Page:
He has no sense of time, the publicist had warned. He would call sometime in the morning. The phone finally rang at 1:15 p.m. “Hi, this is Robert Redford.” The voice had a casual straight-shooting charm that seemed to come right out of Marlboro country. Redford was calling to discuss his new movie, and he began by explaining that a tight schedule left him only 20 minutes to talk. “I apologize in advance,” he said. “The situation is important enough for me to want to do an hour and a half on it.” The “situation” is the life imprisonment of American Indian activist Leonard Peltier. And the movie is Incident at Oglala, a gripping documentary feature offering persuasive evidence that Peltier was unfairly convicted of murdering two FBI agents on South Dakota’s Pine Ridge reservation in 1975. The film, for which Redford served as narrator and executive producer, is the result of his obsessive 12-year quest to bring Peltier’s case to the screen. “This man has been railroaded,” Redford told Maclean ’s. “It adds up to an outrageous default in the American system of justice.” Eloquently directed by British film-maker
Michael Apted, Incident at Oglala does not attempt to prove Peltier’s innocence. But it does make a convincing case that the FBI suppressed evidence in his trial and intimidated a key witness into committing peijury. The film also claims that the FBI falsified evidence to secure Peltier’s extradition from Canada after his arrest in western Alberta 16 years ago. “That alone,” said Redford, “should have been cause for a new trial.”
In 1976, when Redford was Hollywood’s top box-office draw, he starred in All the President’s Men, the movie based on the book by Watergate investigators Bob Woodward and Carl Bernstein. The star portrayed Woodward with a heroic glamor that the Washington Post reporter has never lived down. Redford is now 54 and his box-office power has waned. But with the Peltier case, he became an investigative crusader in his own right, tracing threads of possible conspiracy into the shadowy confines of the FBI. “Bob Woodward called me the champion of lost causes,” Redford recalled with a laugh. “I phoned him and said, ‘You know the FBI. How do I get through?’ He said, ‘You’re going to come up against stonewalling’—and we did.”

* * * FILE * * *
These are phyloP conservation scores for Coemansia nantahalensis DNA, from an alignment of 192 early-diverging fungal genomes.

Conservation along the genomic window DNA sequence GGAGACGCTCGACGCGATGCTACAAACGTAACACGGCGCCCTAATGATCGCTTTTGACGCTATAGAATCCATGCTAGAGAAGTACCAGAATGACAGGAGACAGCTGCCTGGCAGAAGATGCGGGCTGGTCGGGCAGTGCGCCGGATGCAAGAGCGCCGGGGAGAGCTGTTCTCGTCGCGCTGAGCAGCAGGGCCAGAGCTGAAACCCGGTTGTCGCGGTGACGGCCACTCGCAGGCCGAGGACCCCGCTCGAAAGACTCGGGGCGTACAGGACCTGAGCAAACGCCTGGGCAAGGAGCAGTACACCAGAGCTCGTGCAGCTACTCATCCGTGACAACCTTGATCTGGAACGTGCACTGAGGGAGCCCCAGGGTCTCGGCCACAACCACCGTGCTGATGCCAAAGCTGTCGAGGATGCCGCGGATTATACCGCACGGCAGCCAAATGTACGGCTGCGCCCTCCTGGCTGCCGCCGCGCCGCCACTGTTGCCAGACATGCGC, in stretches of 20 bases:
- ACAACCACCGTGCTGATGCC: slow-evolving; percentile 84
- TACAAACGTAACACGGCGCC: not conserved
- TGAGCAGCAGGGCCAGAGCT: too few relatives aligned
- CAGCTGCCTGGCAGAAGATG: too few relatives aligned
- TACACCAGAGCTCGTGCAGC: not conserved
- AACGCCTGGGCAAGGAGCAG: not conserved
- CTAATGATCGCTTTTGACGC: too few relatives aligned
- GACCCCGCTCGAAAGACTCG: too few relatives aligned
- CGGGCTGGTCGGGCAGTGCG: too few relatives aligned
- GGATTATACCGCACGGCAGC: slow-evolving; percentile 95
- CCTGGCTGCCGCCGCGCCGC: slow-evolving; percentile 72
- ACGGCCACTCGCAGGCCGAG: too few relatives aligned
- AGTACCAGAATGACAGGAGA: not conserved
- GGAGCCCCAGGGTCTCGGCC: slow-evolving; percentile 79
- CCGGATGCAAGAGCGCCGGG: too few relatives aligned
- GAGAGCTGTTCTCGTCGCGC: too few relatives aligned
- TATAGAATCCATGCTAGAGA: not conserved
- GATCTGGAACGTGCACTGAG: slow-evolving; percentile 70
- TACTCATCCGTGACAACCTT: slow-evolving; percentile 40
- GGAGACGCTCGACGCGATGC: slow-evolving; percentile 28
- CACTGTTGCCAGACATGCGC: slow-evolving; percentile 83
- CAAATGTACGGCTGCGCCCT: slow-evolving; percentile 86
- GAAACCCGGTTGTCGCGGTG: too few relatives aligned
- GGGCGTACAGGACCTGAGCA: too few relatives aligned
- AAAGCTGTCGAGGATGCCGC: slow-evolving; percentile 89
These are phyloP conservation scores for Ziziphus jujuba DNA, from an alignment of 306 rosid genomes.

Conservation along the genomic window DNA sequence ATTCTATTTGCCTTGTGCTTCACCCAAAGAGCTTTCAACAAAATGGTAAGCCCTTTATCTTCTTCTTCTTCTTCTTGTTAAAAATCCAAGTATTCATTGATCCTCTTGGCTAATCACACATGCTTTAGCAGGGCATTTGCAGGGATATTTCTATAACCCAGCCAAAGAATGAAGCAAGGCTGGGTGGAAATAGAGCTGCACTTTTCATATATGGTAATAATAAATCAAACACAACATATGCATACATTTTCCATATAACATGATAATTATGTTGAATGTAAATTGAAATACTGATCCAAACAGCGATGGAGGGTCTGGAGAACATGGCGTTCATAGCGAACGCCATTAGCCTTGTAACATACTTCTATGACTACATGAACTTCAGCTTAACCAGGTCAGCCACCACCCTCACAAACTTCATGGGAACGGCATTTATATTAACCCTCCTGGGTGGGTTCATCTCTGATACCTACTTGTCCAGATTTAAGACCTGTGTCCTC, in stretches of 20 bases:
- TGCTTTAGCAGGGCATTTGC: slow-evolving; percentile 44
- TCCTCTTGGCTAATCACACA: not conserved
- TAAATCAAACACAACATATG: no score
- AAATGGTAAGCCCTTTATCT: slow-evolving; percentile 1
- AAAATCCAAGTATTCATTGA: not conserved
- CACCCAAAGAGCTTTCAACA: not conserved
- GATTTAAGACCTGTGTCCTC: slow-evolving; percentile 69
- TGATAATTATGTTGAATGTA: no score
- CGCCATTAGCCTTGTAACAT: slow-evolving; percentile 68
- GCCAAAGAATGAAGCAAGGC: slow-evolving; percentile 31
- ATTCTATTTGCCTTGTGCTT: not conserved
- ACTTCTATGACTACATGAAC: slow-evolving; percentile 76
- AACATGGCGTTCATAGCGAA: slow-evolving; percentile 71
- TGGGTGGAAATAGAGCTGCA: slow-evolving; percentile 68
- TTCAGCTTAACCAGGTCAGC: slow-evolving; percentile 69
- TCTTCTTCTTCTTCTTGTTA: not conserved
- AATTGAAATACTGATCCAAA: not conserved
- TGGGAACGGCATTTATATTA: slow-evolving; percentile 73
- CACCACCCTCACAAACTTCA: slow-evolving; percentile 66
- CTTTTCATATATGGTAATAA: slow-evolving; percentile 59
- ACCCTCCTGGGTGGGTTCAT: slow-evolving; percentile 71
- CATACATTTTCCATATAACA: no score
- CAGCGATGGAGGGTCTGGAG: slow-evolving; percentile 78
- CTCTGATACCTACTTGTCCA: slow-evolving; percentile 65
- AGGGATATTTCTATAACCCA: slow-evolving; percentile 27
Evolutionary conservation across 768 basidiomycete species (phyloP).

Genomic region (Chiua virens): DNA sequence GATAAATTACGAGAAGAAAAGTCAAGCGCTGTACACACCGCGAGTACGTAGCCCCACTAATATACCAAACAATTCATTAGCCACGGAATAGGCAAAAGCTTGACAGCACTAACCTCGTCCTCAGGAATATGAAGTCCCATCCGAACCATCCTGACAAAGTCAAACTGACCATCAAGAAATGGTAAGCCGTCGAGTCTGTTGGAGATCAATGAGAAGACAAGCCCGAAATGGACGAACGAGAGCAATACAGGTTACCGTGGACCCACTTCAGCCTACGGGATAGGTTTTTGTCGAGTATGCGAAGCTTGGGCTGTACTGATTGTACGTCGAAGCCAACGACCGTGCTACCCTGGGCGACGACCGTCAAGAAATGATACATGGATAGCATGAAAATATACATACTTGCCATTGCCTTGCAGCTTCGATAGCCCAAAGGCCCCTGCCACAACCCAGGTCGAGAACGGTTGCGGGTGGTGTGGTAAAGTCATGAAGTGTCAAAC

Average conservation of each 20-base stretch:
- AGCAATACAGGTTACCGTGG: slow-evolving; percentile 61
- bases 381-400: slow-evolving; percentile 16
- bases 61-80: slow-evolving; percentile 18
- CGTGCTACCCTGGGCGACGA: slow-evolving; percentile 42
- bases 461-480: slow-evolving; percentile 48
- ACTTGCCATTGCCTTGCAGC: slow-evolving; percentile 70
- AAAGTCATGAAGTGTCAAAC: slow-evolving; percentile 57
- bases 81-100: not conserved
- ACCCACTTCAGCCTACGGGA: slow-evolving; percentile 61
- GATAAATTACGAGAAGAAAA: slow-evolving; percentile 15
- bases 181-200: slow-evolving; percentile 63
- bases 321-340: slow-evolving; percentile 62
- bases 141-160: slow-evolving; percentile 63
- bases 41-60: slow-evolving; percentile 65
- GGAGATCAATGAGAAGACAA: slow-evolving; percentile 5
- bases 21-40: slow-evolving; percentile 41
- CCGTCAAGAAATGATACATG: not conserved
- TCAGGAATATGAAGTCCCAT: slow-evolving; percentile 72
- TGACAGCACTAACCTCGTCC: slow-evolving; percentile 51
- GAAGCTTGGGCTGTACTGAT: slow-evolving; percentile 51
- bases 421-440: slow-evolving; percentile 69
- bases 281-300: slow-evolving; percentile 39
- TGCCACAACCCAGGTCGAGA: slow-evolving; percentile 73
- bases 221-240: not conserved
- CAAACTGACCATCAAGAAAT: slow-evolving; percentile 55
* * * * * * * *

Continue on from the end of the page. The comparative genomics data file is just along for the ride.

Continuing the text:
Redford traces his involvement in Peltier’s case to “a pretty intense interest in Indians” that began in his childhood. “I spent time on reservations in the 1960s,” he said, “and then went into a really deep involvement all through the 1970s, producing documentaries, working with Indian leaders and feeling very akin to their way of viewing the world, especially as it relates to the environment.”
In 1980, he explored Peltier’s case with author Peter Matthiessen, who was writing a book about it. (In the Spirit of Crazy Horse appeared in 1983; Matthiessen re-released it last year after winning two long and costly libel suits brought by former South Dakota governor William Janklow and FBI special agent David Price.) Meanwhile, Matthiessen told Redford that Peltier’s life was in danger. Peltier was under heavy security at the federal penitentiary in Marion, 111. “Peter heard from various underground sources that he was about to be wasted,” Redford recalled.
Having just played a warden in Brubaker, a movie about prison reform, in 1981 Redford used his influence to arrange a well-publicized visit to Peltier in jail. “I went there to hopefully thwart any threat against his life, and also to see if there was a movie here,” said the actor. “I was extremely impressed by his stature and dignity and the kind of inner strength he had considering the pressure he was under.” Redford had first planned to make Peltier the subject of a dramatic feature. But as he investigated, he became more concerned with helping the prisoner get a retrial. And he decided that only a documentary could do justice to the facts of the case—and to Peltier. “In 1989, I decided it had gone on long enough,” said Redford. “The poor man was just rotting there. He may be innocent. And even if he’s guilty, he probably had good cause